In Life

Spotlight on The Obstacle Of Your Former Fitness Glory

The other day at the gym, I struck up a conversation with someone I hadn’t seen in a while. I remembered our last conversation was after a spin class before the Covid pandemic. Back in the day, a few of us regulars occupied the front row of the cycling class. The classes were exhilarating and we delighted in the fact that we expended a lot of energy spinning at max pace. On that day, he mentioned that he no longer enjoyed the class like before because he couldn’t reach his former high. I remember finding what he said that day somewhat comforting because I was experiencing the same thing and I couldn’t figure out why. I offered him words of encouragement, urging him to stick with it. However, I stopped seeing him in the class. 

When I ran into him again recently, he asked if I was still cycling, to which I replied affirmatively. He confessed that he had gained some weight and was finding it challenging. Once again, I encouraged him to give it another shot and get back on the bike.


How our former fitness glory can become
an obstacle.

Initially, it was incredibly difficult to accept that my glory years of cycling were behind me. I hoped it was just a temporary setback, a phase that would pass, that I’d regain my form someday. Week after week, I attended classes in the hope of reigniting my passion, but each session left me feeling more perplexed. Why was I struggling so much? Where was my fitness glory?

Interestingly, I was still burning roughly the same amount of calories, but oftentimes it felt like a struggle, a real battle. If there’s a thing called cycling depression, I think I might have experienced it then. Although I found it difficult to step away from cycling after so many years, my ego took a hit, and I became increasingly self-conscious about my struggles. This made me understand how the guy felt and why he gave up. There is certainly no joy to be found when one drops from peak form.

 

The questions I asked myself

Every time I sat on the bike, I found myself questioning why I was still there. Initially, I struggled to find a clear answer, as I avoided confronting my thoughts. However, over time, I began to delve into introspection and contemplate my actions.

Why continue doing something I no longer enjoy?

Uncertain.

Why has the enjoyment faded?

Maintaining my maximum speed has become challenging.

What does stopping entail?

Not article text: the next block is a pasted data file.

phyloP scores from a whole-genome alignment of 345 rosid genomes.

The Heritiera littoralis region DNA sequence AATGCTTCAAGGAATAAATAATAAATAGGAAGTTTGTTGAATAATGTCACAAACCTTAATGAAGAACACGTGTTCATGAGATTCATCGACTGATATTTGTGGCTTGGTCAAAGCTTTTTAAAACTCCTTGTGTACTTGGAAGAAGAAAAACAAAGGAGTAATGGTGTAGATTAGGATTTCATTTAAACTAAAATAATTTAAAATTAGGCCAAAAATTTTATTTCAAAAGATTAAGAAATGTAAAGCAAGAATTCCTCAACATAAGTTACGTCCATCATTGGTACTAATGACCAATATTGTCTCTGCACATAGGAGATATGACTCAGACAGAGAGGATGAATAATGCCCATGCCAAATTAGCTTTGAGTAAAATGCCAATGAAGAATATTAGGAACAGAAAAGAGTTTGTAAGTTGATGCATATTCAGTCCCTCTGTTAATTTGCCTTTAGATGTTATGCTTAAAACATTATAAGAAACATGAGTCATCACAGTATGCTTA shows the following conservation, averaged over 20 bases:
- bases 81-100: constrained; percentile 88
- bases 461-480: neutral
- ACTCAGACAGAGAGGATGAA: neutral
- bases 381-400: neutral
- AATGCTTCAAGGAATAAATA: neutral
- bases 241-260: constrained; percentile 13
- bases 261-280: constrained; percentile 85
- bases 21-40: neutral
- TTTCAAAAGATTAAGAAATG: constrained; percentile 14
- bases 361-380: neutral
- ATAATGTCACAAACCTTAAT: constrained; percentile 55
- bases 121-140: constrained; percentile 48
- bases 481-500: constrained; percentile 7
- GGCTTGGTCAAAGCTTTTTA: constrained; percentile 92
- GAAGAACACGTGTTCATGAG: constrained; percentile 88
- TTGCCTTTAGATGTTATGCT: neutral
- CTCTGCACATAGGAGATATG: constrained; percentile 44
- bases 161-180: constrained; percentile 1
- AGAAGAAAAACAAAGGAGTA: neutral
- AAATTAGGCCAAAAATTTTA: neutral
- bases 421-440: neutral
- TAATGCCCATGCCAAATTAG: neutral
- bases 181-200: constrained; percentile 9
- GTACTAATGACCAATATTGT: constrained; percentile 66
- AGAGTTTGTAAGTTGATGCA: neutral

Avoiding the inevitable—ageing.

And the outcome?

Declining form.

And that’s pretty much how I made the decision to continue indoor cycling for cardio health. However, the journey hasn’t been a smooth one, because, my decision coincided with an overhaul of our health club’s cycling program. My favourite class was discontinued, and Cyclone cycling was introduced as the main cycling class. Initially, I disliked it, especially the weekly FTP tests. I felt the classes catered primarily to outdoor cyclists, which held no interest for me. Despite this, I attended weekly, often deviating from the program to combat the monotony.

Then, something interesting happened. One day, I found myself following the class from start to finish. The sections I found monotonous felt okay. It took about a year and a half of doing a class I didn’t particularly enjoy to get to this point. Eventually, as a result of listening to our feedback, the programs’s structure changed to accommodate cyclists like me who prefer varied terrain.

 

The state of being fit at any age is fitness glory.

Today, as I walked into class, I noticed the man I encouraged to get back on the bike a couple of weeks ago. When the class ended, I asked him how he found it. He mentioned he wasn’t at his peak form but didn’t mind. He expressed gratitude for my encouragement, acknowledging that it was what motivated him to re-join the class. He was on the 4th row, and I was on the 3rd. With my cycling fitness glory years behind me, I’ve left the first row for the younger generation and outdoor cyclists.

I’ve become quite content with not pushing myself to my max in the class. It now feels satisfying to leave the class with the sensation of having completed a moderate-intensity workout. Surprisingly, the my last FTP test result was my best ever and my VO2 Max is in the high range for my age. So, there’s something to be said for conserving energy sometimes.

In conclusion, even elite athletes can become trapped by their past achievements, let alone the rest of us. It’s crucial not to let past achievements negatively influence our present and future. This is why I coach individuals to leave their past behind and concentrate on what they can accomplish today. We can’t stop the clock from ticking but we can keep our fitness level way above average for our age.

How can you take action today, and what steps can you take to keep progressing?

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